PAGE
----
CTOs are invaluable, expert sources of knowledge for all things tech and productivity. But staying on top of every change while simultaneously leading your technology into the future can be tough, even for the most experienced of leaders.
That’s why we're compiling a series of blogs including insights from leading CTOs in a range of industries, to try and share their knowledge through collaborative pieces.
These actionable tips and tricks are easy to integrate into your working day. So, whether you’re a newly promoted CTO, or a seasoned leader, this advice may be of use to you.
What is your biggest pain point?
We asked CTOs a simple question: what is the biggest pain point in your day to day work?
Their answer was clear: time management.
Dominic Holt put the issue perfectly when he said:
“The biggest pain point is definitely time management. If you're a CTO, at any given moment you are helping someone with a coding issue, building out a tech roadmap, meeting with customers, prototyping the new feature or subsystem, and hiring 8 people. Figuring out how to fit it all in and make it work can be a challenge. This is also why a CTO job is not a 40 hour per week job.”
- Dominic Holt, CTO of Valerian
A CTO will be juggling multiple teams, tasks, and sub-tasks every single day. So, finding the time to squeeze everything in can feel like a huge pressure. Especially in the ever-changing tech world. That’s why we created a guide to the best time management techniques and tools used by CTOs, to provide you with some creative ideas on how to manage your time and deliver quality as a result.
Planning and deliberation
It may sound obvious, but this point is crucial to managing your time.
As you start your week, evaluate which tasks are a high priority, and which directly impact your growth metric. Let’s say you need to coordinate a new update on your app that intends to fix bugs that directly affect e-commerce sales. Tasks relating to this will affect your ROI in the long term, and the success of your team, so these should be a high priority. This will indicate where best to spend your efforts and enable you to plan each day efficiently.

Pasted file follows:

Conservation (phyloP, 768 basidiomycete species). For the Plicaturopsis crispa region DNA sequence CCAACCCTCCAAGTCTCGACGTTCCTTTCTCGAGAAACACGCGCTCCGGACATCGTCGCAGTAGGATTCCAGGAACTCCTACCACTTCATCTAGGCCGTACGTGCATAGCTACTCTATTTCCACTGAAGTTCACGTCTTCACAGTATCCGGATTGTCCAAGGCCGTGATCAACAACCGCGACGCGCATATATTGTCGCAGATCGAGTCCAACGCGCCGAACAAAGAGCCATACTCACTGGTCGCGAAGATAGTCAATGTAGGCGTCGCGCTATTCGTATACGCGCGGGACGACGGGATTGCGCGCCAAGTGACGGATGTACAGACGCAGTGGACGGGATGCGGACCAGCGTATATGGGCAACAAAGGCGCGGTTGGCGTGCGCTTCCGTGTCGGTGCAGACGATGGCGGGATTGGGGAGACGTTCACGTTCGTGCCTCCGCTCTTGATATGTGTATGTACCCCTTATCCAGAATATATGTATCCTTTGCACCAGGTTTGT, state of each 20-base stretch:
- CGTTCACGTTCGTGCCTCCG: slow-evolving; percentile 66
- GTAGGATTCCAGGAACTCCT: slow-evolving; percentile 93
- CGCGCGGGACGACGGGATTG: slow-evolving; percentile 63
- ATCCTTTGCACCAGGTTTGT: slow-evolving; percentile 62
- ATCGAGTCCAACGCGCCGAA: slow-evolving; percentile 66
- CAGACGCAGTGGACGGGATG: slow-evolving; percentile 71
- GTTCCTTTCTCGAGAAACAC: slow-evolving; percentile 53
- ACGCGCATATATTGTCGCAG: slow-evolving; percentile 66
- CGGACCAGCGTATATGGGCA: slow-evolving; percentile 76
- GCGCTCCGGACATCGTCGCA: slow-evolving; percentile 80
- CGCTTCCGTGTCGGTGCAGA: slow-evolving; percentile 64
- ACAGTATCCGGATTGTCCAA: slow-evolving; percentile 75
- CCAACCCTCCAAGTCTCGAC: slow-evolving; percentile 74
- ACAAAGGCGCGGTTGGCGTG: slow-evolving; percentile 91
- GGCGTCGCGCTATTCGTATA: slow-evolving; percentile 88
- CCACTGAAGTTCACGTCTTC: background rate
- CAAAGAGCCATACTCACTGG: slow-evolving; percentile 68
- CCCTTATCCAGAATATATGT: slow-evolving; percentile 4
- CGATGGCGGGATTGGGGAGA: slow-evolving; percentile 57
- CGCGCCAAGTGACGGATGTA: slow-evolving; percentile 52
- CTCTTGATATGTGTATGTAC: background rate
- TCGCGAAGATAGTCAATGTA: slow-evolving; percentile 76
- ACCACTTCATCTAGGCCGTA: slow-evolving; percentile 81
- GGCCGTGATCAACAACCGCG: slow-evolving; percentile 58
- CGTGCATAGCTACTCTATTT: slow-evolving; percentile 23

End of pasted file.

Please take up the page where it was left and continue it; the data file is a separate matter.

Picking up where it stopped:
According to Casey Jordan:
"I’ve found my time as CTO to be a consistent reminder to continually evaluate where your time is best spent. Of course, given the dynamic nature of technology, where time is best-spent changes often and quickly.
What has a real exponential impact is your planning and deliberation. Figuring out where to spend your time and doubling down on it. It’s more difficult to execute than other time management strategies, but after some disciplined practice, it becomes invaluable.
Evaluate where you need to spend your time, commit to spending it, then get to work with minimal distractions. After that, re-evaluate, identify, repeat."
- Casey Jordan is Co-Founder and CTO at Jorsek Inc.
Take the ‘Eat that Frog’ technique. Eating the frog means identifying your most important task and tackling it with single-minded focus until it is completed. Rather than focusing on multiple tasks, you launch directly into your most important task. According to Tracy, your ability to focus on your most important task will determine your success. This is the technique followed by Wojtek Olearczyk, Head of Engineering at Global App Testing.
“Each day I try to think about the most important thing and make it my focus”
- Wojtek Olearczyk, Head of Engineering at Global App Testing.
Why not also consider tracking your time for a week, or month, to see where you spend the majority of your efforts? This will reveal whether you allocate too much time to a certain task that could be automated, delegated or streamlined. As Maksym Kunytsia says:
“My best time management trick is to use time tracking software to find where most of your time goes. For myself, I tracked my time religiously for a month, only to find out that I spent two hours every day delegating tasks. I ended up hiring a project manager to take the bulk of that workload.”
- Maksym Kunytsia is a Chief Product Officer at Chanty
Split up your time
Splitting up your time and tasks into manageable and measurable chunks is a fantastic way to ensure you stick to your plan.
“Time management as a CTO takes a lot of discipline. You can easily be bogged down by different emails, meetings, and phone calls about all manner of topics. In order to be effective, you have to block out time and make sure each time you sit down to work on a block you decide what you're going to accomplish by the end. Setting aside even 2-3 blocks of time a day where you accomplish something specific adds up significantly over the course of a week of effort.”